Computer Vision

Converting Color Depth | Color

Bit depth refers to the color information stored in an image. The higher the bit depth of an image, the more colors it can store. The simplest image, a 1 bit image, can only show two colors, black and white. That is because the 1 bit can only store one [...]

2022-01-13T12:45:53+05:30Categories: Computer Vision|Tags: |

Display Referred vs Scene-referred | Color

Display Referred Display Referred means the images being manipulated are immediately transformed into the colour space (for example Rec. 709) of the displays being used to perform the image manipulations, restricting the image colour and dynamic range available during the creative manipulation process. Our own visual system is tuned to [...]

2022-01-13T13:40:09+05:30Categories: Computer Vision|Tags: |

Gamma Correction | Color

Gamma is numerical expression describes the relationship between signal input and light output of a display device. The relationship between signal input and light output is non-linear. To correct for this, reciprocal non-linearity is Applied at the production stage. Typically this is referred by to as gamma camera. The combination [...]

2022-01-13T12:49:07+05:30Categories: Computer Vision|Tags: |

Color Gamuts and Monitors | Color

Introduction Color gamut defines a more specific range of colors from the range of colors identifiable by the human eye (i.e., the visible spectrum). While color imaging devices include a wide range of devices, such as digital cameras, scanners, monitors, and printers, since the range of colors they can reproduce [...]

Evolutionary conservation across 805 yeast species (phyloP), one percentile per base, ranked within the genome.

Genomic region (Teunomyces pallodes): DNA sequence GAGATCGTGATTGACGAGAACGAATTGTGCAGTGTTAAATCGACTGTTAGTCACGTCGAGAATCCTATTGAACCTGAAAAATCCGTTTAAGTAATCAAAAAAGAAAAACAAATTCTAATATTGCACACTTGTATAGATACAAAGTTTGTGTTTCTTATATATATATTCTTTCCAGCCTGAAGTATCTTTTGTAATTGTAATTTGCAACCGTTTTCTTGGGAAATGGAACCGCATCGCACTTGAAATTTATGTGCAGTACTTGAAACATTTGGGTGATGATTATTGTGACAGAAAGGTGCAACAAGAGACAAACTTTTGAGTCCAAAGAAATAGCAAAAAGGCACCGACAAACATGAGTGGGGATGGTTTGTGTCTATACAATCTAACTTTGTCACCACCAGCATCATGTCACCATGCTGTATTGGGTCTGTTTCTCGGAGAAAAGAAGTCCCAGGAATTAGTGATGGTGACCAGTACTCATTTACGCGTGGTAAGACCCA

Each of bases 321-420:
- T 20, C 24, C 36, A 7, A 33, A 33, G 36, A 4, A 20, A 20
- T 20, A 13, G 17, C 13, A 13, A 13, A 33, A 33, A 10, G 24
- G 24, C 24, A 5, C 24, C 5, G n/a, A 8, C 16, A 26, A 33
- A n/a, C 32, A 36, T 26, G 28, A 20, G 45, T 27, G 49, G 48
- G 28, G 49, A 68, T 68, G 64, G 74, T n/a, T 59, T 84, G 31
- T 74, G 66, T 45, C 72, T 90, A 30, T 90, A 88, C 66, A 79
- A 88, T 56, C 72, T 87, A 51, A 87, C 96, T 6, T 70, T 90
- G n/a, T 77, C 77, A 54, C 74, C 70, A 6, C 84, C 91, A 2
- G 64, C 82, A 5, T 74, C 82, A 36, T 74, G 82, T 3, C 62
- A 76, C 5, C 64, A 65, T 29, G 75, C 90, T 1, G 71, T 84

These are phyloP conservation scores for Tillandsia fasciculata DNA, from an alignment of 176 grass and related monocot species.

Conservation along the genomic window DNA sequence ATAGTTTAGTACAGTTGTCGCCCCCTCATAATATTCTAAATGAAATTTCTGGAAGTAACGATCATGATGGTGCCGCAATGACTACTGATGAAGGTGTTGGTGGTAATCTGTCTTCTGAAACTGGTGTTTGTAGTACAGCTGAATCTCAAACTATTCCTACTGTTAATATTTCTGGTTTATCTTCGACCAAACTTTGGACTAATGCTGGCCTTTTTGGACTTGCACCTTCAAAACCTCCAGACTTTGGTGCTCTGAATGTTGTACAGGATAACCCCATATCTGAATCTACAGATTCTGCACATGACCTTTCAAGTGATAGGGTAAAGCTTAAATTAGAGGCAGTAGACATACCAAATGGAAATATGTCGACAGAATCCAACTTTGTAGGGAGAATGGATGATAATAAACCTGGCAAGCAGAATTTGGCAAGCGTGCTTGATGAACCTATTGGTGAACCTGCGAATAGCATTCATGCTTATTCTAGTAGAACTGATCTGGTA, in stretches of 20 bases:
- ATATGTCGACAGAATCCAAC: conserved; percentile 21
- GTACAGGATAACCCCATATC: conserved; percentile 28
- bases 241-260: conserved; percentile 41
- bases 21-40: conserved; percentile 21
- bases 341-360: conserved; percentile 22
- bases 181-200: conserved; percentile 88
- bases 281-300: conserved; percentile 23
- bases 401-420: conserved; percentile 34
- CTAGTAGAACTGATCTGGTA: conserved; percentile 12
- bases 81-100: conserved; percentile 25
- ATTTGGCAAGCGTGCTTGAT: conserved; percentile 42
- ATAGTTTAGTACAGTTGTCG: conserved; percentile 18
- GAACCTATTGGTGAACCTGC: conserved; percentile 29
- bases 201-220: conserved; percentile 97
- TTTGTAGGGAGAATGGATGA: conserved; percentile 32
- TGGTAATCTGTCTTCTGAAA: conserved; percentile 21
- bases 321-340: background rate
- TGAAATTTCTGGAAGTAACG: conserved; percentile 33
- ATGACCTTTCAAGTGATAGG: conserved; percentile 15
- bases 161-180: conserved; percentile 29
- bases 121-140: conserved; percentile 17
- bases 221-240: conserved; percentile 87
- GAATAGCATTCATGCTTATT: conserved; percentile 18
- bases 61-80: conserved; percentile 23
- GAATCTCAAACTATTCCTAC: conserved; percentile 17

2022-01-13T12:47:07+05:30Categories: Computer Vision|Tags: |

Hue, Saturation and Value Color Model

Introduction Hue, saturation, and brightness are aspects of color in the red, green, and blue (RGB ) scheme. All possible colors can be specified according to hue, saturation, and brightness, just as colors can be represented in terms of the R, G, and B components. Color consists of three main integral [...]

2022-03-31T22:08:19+05:30Categories: Computer Vision|Tags: |

Color Temperature and Kelvin Scale

Introduction Color temperature of the electromagnetic radiation emitted from an ideal black body is defined as its surface temperature in kelvins. Color temperatures over 5000 K are called Cool colors (bluish), while lower color temperatures (2700–3000 K) are called Warm colors (yellowish). Warm in this context is an analogy to radiated heat flux of traditional incandescent lighting rather than temperature. [...]

2022-03-31T22:57:02+05:30Categories: Computer Vision|Tags: |
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